Power Compliance Testing of Aviation AC Products

Following up on last month’s blog posting, this time we will be looking at AC voltage range requirements needed to support avionics power compliance testing. If you missed last month’s blog entry, we encourage you to read it first for some background info. https://bit.ly/2xREMKo
For AC testing, requirements and test procedures found in Avionics test standards cover the following nominal AC Voltage levels:
  • 200V/115V three phase, 400Hz and variable frequency
  • 115V single phase, 60Hz, 400Hz and variable frequency
  • 400V/230V three phase, 400Hz and variable frequency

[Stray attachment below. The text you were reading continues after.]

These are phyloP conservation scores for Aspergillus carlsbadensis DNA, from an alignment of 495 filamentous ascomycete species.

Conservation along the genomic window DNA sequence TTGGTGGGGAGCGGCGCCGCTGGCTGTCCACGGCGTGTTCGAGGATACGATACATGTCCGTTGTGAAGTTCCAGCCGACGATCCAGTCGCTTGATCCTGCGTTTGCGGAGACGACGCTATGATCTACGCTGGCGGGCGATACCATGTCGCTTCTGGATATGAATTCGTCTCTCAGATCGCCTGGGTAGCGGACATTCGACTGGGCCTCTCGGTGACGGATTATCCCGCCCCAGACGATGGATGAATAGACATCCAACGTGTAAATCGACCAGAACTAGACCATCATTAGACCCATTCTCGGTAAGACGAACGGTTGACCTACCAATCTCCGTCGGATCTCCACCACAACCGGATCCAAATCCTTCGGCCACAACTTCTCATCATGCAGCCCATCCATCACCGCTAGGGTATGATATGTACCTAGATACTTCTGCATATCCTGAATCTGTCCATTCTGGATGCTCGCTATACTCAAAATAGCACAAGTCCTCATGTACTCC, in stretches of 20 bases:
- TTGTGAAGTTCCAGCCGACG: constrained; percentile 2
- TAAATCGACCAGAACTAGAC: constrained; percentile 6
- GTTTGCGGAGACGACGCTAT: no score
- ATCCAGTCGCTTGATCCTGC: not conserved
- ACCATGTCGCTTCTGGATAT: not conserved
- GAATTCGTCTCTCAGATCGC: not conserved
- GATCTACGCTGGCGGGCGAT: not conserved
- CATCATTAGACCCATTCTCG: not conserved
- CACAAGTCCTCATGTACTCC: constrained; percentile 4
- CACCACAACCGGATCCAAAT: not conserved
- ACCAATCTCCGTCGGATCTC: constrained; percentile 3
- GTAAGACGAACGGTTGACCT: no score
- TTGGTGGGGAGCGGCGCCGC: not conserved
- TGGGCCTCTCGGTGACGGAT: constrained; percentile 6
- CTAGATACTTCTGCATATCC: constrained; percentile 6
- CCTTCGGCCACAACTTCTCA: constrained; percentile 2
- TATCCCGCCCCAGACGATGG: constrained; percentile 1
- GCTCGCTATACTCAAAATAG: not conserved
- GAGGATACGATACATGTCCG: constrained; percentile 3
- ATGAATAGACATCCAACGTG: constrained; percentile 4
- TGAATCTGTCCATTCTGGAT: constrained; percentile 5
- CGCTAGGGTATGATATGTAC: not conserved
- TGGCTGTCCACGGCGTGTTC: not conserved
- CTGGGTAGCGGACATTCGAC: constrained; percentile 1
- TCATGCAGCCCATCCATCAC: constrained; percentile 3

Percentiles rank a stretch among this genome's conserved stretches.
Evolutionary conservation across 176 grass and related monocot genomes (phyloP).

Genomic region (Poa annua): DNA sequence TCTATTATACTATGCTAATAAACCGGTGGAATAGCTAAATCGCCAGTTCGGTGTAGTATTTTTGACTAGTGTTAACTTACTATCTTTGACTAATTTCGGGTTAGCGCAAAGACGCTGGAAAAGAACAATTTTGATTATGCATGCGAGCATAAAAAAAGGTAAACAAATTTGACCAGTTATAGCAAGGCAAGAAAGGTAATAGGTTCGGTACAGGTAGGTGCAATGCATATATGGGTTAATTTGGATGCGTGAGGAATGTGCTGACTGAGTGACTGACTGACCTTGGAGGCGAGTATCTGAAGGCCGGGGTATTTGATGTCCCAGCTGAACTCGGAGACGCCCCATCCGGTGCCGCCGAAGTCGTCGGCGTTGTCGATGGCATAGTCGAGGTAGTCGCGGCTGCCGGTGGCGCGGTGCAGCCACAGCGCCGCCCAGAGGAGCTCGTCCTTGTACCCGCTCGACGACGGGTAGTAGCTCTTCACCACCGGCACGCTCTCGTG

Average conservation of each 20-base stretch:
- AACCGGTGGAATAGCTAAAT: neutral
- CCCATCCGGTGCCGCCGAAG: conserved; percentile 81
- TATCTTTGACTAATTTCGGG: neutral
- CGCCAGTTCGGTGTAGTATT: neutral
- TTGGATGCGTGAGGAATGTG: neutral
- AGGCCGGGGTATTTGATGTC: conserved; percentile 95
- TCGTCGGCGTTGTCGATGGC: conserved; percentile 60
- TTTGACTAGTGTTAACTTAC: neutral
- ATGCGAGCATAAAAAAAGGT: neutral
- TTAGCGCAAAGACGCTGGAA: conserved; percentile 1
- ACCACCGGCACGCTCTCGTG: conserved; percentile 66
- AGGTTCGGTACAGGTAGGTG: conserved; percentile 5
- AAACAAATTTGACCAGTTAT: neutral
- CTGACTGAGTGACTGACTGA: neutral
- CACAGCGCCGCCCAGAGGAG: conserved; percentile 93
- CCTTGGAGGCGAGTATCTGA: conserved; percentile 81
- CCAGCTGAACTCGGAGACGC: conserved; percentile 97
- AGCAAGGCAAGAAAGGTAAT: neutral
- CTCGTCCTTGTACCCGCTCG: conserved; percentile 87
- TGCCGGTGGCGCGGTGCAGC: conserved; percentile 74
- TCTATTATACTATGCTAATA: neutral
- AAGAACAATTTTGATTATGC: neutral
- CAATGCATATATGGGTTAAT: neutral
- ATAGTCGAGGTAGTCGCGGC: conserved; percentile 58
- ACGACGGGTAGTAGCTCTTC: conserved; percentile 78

• 26V single phase, 400Hz
Some standards include 235Vac as well but these nominal levels are less common.

Test Standards

Both private organizations, governments as well as aircraft manufacturers issue test requirement standards to their vendors and subcontractors. These test standards are often based on DO160 for commercial aviation but expanded or modified in specific ways to meet the OEM’s requirements. Some examples of test standards are listed in the table below.

Test Equipment Requirements

When dealing with DO160 or proprietary test requirements, the user must review the test equipment requirements called out in the standard. This will be different for AC or DC testing but often the same power source can be used if it is capable of both AC and DC output modes.
For AC test requirements, careful consideration should be given to the following AC source requirements: